The Quest for ‘48’: Students Attempt to Hike New Hampshire 4,000 Footers
One writer documents student attempts to hike all 48 4,000 footers in New Hampshire’s White Mountain Range.
Just northeast of Hanover, a mere few hours away, lies New Hampshire’s famous range of “4,000 footers.” Referring to the 48 peaks in New Hampshire’s White Mountain range with elevations of 4,000 feet or higher, the 4,000 footers play a central role in one of the great American hiking challenges: known informally as “the 48.”
In 1957, the Appalachian Mountain Club organized these mountains into a list to encourage hikers to explore the lesser-known regions of the White Mountain range. Since then, hiking all 48 of the 4,000 footers on the list has turned into a well-known challenge, where upon completion, one gets inducted into the AMC’s Four Thousand Footer Club (with the added benefit of receiving a commemorative patch). Currently, several Dartmouth students have either already finished the challenge or are now working towards completing it.
For many, hiking the 48 begins innocently, perhaps on a family outing or while exploring a part of the Whites with friends. In fact, since Dartmouth’s First-Year Trips program features Mount Moosilauke as a popular itinerary, most Dartmouth students have probably knocked one mountain off their list already, perhaps without even knowing it. However, for those so bold — the unintentional start can become a fully-fledged dedication to the challenge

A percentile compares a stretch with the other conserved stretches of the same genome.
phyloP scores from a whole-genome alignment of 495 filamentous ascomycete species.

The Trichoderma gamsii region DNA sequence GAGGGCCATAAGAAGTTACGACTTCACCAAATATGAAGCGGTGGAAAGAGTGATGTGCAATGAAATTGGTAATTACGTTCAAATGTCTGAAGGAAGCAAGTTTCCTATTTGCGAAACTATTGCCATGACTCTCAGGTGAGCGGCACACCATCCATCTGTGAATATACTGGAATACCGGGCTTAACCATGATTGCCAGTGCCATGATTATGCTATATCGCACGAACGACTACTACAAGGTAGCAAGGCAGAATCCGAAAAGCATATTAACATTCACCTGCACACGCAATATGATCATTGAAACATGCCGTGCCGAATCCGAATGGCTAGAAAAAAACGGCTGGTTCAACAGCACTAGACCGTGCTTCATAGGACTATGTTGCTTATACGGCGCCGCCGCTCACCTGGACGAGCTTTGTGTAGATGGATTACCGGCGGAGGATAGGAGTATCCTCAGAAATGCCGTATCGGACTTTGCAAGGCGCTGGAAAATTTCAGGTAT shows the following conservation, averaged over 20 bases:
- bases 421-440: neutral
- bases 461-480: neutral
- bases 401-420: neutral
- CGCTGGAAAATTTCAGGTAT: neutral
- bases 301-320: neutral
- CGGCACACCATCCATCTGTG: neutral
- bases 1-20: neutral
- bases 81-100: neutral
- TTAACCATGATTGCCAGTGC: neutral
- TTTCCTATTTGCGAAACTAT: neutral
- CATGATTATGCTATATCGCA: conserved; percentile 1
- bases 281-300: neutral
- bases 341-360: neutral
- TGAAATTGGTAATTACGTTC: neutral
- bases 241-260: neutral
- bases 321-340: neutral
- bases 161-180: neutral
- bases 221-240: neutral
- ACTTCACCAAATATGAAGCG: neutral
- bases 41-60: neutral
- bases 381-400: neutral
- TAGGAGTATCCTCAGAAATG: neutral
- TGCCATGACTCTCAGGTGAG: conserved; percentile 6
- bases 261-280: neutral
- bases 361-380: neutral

One of the students attempting to complete the challenge is Virginia Coffey ’24. Growing up, Coffey often made trips with her family from their home south of Boston, Massachusetts to New Hampshire to hike the White Mountains. But she didn’t commit to the challenge until her sophomore summer at Dartmouth.
“It wasn’t until I had done five [mountains] or so that I realized, ‘Oh, I’ve made some decent progress, I should keep going,’” Coffey said. Today, she has completed 18 out of the 48 mountains.
Similarly, Sam Barton ’25 started his 48 somewhat unintentionally. He began with Mount Lafayette simply to break in a new pair of hiking boots for an upcoming National Outdoor Leadership School trip.
“It wasn’t until the summer before Dartmouth that I started keeping track of my progress, made the goal and thought about having something to work towards,” Barton said. Today, he is nearing the end of the challenge with 41 out of the 48 mountains completed.
However, while many Dartmouth students who attempt the 48 make most of their progress during their four years in Hanover, there is the rare breed of hiker that finishes all 48 before matriculation. Born and raised in New Hampshire into a family full of hiking enthusiasts, Madeline Wolfe ’25 had already completed the challenge before stepping foot on campus.
“I actually heard of the challenge from my Dad, who technically began his own 48 on his First-Year Trip at Dartmouth,” she said. “I started joining him on his hikes until [pursuing the 48] became more structured and turned into my own personal goal.”
Yet, no matter the manner in which one may start the 48, what’s more important is the completion of it. While some participants like Barton opt to establish a more structured timeline for the challenge’s completion, some choose not to, thus creating a more relaxed experience. Coffey, for example, is just making her way through the 48 “for fun.”